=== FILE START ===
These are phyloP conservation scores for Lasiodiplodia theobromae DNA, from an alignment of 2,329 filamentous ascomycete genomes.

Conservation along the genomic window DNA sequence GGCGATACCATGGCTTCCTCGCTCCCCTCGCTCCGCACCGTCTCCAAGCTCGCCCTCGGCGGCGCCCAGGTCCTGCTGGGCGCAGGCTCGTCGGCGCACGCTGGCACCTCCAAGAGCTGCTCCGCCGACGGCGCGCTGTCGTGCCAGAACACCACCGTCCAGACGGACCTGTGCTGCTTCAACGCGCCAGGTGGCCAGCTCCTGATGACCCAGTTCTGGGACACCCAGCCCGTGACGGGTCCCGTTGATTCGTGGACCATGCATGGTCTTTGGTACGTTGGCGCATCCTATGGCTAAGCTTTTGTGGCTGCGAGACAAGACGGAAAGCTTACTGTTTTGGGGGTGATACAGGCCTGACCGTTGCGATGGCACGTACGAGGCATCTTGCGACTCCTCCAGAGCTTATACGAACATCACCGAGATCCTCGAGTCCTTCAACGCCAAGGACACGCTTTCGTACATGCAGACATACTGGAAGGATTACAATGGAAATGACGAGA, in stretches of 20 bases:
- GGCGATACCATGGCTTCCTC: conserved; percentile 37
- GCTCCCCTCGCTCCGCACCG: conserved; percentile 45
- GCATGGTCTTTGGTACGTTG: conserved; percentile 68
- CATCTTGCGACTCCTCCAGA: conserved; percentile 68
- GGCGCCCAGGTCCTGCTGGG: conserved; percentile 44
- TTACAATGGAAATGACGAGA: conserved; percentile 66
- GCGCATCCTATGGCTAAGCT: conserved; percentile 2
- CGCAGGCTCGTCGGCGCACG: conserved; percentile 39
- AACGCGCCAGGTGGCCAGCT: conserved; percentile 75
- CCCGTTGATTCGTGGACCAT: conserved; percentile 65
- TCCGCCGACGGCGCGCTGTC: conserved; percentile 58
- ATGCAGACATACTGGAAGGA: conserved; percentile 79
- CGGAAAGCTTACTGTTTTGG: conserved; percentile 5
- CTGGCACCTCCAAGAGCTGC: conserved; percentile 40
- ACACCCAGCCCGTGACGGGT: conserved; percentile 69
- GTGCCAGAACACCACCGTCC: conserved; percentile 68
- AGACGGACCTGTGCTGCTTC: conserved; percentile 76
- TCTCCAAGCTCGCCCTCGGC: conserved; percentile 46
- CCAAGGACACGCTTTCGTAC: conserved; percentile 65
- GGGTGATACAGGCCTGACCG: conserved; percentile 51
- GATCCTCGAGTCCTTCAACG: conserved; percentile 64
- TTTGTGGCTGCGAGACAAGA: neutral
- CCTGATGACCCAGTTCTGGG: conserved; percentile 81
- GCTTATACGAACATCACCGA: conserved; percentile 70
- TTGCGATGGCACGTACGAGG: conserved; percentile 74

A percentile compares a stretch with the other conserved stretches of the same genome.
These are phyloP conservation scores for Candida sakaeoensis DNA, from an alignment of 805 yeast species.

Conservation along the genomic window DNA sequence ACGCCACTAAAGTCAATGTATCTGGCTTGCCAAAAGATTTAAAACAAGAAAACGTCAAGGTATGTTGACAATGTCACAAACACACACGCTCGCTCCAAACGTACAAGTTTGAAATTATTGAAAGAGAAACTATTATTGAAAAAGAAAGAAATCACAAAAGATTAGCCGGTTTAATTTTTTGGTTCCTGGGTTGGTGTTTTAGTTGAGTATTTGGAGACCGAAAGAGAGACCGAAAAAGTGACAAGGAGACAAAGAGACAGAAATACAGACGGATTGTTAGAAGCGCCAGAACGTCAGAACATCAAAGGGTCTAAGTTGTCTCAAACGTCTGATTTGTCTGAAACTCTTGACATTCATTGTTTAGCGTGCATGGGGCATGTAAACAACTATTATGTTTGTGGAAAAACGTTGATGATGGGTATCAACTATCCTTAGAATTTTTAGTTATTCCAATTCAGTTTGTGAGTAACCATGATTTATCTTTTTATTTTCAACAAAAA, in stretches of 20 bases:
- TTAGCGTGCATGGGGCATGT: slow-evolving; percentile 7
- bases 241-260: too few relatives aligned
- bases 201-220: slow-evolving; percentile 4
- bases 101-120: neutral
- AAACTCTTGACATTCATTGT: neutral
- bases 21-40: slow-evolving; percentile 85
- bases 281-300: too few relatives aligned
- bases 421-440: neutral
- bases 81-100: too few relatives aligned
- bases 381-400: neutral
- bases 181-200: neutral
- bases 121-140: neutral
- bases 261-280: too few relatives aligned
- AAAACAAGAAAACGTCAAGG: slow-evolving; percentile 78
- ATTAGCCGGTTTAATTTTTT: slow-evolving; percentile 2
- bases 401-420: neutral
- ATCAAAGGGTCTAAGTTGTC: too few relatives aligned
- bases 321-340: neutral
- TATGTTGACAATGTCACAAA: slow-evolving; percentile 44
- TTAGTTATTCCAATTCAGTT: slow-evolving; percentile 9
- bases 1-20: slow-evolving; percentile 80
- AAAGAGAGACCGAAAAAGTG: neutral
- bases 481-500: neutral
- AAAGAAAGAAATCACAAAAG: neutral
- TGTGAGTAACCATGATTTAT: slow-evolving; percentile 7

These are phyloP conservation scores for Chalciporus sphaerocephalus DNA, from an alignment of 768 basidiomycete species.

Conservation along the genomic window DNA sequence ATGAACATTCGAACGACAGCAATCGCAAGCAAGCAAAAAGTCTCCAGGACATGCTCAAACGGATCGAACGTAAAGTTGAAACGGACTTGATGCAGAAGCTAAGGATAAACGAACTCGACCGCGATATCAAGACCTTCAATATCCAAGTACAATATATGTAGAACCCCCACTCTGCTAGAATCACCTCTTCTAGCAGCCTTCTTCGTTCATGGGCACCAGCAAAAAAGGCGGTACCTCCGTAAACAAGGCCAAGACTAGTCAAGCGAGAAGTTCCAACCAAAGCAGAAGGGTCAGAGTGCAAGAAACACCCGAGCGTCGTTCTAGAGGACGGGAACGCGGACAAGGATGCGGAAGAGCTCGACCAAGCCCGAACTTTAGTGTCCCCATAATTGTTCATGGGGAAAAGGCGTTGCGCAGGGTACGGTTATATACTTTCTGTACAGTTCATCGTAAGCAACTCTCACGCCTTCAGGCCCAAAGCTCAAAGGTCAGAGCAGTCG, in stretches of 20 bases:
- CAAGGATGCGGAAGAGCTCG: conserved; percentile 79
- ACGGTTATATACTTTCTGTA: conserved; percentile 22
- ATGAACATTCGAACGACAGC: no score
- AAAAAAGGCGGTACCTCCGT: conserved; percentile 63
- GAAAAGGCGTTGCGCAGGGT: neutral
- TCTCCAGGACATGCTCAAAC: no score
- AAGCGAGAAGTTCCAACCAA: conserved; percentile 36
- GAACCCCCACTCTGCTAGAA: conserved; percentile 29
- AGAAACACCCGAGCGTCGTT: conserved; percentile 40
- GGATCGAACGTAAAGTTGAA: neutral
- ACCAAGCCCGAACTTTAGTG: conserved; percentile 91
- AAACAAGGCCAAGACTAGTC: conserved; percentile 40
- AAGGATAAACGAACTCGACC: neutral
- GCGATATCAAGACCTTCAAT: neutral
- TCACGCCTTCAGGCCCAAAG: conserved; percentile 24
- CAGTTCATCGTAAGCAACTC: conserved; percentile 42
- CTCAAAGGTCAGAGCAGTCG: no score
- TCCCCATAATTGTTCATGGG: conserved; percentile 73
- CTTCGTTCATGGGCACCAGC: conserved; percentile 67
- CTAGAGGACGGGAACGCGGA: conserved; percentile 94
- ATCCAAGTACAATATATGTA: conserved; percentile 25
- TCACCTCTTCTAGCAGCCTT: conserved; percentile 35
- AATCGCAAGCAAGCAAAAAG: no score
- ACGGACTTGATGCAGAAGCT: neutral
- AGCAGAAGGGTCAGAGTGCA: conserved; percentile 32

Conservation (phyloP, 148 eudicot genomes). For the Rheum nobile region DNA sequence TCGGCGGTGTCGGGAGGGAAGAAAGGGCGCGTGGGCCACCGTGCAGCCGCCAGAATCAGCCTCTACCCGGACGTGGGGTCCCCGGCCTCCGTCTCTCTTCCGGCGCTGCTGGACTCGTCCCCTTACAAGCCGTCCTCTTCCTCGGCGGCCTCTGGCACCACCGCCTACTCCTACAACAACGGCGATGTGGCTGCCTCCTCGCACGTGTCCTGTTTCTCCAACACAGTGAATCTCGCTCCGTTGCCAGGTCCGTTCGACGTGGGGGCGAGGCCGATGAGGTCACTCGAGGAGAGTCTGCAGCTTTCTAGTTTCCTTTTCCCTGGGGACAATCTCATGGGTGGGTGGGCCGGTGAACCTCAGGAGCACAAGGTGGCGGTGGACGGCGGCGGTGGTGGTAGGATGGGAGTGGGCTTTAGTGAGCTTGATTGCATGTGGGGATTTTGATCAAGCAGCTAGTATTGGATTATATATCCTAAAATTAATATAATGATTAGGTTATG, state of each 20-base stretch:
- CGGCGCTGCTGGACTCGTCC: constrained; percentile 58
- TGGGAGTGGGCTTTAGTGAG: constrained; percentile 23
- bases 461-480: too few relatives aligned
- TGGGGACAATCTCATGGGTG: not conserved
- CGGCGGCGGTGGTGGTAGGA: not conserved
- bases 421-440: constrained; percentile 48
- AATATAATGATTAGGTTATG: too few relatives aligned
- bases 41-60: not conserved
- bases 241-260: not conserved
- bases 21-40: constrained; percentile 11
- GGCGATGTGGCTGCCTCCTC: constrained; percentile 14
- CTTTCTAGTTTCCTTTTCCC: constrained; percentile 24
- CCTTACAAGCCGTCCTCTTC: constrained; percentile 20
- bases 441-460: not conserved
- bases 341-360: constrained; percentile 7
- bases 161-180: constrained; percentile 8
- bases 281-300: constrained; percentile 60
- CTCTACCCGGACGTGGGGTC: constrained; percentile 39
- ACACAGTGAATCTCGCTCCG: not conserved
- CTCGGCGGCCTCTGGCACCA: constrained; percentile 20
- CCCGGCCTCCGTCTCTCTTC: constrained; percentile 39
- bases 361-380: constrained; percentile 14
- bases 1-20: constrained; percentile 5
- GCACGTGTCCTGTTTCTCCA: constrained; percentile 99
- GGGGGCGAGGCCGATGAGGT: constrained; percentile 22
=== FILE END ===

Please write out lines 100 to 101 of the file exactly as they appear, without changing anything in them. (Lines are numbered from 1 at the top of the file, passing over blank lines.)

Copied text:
- bases 281-300: constrained; percentile 60
- CTCTACCCGGACGTGGGGTC: constrained; percentile 39